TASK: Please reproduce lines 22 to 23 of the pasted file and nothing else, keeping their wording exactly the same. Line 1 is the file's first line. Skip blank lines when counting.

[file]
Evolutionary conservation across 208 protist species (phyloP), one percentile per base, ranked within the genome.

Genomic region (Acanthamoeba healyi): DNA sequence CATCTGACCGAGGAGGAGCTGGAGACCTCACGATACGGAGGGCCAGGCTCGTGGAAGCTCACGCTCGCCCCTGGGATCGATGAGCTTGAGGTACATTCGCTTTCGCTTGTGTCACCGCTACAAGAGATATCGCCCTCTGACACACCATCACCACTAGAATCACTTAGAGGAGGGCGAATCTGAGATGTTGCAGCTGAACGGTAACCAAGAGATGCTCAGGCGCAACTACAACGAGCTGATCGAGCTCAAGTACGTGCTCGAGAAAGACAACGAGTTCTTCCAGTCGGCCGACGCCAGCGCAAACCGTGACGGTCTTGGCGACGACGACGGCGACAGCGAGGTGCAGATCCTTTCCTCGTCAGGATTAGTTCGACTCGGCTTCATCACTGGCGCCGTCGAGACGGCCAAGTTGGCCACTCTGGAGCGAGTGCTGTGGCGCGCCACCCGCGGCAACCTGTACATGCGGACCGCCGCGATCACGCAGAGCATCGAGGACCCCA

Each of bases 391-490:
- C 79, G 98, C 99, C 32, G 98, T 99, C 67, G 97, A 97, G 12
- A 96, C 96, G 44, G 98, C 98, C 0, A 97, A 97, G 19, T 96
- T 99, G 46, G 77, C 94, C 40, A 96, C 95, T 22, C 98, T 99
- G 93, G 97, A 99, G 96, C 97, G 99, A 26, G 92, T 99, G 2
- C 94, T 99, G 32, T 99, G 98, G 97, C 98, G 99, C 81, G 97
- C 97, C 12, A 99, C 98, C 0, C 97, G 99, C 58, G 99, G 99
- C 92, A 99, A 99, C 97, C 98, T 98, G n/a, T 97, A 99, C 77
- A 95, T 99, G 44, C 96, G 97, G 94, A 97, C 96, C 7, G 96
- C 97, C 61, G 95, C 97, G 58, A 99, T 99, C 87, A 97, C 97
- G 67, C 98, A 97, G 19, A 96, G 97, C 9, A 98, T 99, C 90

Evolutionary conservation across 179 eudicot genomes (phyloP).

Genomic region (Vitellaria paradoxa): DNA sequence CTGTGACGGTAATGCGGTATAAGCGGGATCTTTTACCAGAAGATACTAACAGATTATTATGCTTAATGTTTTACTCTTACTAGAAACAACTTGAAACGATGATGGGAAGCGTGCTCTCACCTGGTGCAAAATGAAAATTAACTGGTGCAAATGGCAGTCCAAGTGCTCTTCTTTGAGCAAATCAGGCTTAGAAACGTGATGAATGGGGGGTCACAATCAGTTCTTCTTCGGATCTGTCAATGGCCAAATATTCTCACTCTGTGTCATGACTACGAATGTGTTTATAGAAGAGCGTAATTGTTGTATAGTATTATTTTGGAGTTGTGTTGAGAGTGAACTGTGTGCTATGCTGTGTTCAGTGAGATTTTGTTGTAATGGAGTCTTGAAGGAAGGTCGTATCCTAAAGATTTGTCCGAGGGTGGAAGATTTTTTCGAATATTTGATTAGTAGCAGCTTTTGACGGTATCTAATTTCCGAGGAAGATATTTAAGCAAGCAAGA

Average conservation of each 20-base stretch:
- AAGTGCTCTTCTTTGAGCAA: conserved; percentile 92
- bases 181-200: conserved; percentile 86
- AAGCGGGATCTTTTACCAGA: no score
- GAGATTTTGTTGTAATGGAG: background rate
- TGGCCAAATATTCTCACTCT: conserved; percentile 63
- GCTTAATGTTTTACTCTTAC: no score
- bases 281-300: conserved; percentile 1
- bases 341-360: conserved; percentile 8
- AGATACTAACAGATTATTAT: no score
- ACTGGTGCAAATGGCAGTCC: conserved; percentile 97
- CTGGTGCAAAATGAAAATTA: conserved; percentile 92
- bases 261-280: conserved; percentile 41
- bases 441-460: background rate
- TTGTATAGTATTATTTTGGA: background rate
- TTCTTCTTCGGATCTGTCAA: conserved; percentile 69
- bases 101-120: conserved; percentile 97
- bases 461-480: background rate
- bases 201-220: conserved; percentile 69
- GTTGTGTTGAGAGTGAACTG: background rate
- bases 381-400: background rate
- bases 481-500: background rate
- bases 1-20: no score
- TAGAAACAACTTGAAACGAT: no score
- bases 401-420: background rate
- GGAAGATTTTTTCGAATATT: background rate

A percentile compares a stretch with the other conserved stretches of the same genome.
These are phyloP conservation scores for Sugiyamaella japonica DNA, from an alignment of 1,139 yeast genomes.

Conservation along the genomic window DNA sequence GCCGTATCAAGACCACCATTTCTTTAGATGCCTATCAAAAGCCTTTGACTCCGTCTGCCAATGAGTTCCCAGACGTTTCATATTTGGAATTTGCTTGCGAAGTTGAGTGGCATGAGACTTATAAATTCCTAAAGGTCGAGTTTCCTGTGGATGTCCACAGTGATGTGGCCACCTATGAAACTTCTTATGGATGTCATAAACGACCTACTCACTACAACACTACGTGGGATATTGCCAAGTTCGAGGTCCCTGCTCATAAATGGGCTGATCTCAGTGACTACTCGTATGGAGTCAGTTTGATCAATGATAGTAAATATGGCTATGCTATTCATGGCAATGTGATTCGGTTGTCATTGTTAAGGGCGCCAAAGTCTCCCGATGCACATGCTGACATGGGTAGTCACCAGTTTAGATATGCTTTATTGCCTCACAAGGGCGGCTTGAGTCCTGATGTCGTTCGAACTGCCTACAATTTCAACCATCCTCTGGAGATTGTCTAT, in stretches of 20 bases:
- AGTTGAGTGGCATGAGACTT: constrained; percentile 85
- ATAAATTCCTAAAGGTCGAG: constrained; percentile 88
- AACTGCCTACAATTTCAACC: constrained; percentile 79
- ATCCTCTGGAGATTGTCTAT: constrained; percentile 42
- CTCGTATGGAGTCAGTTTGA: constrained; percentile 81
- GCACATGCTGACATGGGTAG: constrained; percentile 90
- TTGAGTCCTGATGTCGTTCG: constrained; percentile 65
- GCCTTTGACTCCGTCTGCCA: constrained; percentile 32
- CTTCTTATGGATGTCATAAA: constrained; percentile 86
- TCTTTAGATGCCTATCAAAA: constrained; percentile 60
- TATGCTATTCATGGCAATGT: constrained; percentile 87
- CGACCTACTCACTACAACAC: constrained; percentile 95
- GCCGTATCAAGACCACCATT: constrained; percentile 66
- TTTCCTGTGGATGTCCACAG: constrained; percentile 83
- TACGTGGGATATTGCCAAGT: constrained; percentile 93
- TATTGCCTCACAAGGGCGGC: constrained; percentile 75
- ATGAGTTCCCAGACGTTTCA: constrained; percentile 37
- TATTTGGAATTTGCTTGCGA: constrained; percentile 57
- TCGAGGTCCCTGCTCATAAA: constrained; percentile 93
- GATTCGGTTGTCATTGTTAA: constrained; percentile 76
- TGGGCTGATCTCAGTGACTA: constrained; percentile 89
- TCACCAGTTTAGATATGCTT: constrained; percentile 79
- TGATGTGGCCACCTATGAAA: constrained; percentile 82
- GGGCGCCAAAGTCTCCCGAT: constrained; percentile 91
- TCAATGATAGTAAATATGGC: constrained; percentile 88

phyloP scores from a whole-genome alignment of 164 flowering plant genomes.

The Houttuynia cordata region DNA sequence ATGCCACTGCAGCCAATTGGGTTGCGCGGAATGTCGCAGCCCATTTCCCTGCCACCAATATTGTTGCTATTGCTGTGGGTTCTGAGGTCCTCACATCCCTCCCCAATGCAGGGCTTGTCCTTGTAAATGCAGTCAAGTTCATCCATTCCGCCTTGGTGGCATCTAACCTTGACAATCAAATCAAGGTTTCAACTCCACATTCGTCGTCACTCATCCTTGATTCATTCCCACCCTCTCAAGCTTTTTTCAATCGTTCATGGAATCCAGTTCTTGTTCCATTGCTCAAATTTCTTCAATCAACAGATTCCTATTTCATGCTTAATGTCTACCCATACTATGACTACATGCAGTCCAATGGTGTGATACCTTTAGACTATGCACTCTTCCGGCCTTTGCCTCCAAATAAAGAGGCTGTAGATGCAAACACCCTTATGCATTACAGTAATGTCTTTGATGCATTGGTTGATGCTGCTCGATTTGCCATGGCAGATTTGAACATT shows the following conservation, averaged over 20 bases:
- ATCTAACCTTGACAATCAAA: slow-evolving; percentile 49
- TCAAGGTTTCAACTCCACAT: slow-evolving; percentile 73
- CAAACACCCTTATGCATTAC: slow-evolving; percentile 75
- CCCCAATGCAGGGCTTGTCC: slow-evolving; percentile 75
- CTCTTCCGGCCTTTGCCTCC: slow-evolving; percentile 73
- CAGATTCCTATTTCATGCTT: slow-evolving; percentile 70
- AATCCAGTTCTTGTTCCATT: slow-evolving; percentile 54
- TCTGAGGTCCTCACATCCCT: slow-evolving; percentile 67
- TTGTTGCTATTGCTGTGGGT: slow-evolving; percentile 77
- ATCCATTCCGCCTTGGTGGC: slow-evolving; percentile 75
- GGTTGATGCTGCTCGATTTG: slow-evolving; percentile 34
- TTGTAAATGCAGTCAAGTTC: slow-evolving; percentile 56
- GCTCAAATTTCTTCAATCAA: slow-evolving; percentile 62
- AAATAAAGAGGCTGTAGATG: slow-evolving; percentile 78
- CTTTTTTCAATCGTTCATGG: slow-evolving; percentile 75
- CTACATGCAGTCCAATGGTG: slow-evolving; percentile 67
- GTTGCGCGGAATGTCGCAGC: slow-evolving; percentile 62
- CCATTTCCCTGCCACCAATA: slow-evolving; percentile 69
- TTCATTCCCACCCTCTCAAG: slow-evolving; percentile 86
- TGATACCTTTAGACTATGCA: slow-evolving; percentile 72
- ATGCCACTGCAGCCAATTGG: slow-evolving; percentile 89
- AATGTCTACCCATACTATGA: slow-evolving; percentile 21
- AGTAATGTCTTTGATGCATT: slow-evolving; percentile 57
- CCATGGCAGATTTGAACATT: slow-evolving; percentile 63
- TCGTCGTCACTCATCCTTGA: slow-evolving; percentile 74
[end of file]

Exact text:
- GCTTAATGTTTTACTCTTAC: no score
- bases 281-300: conserved; percentile 1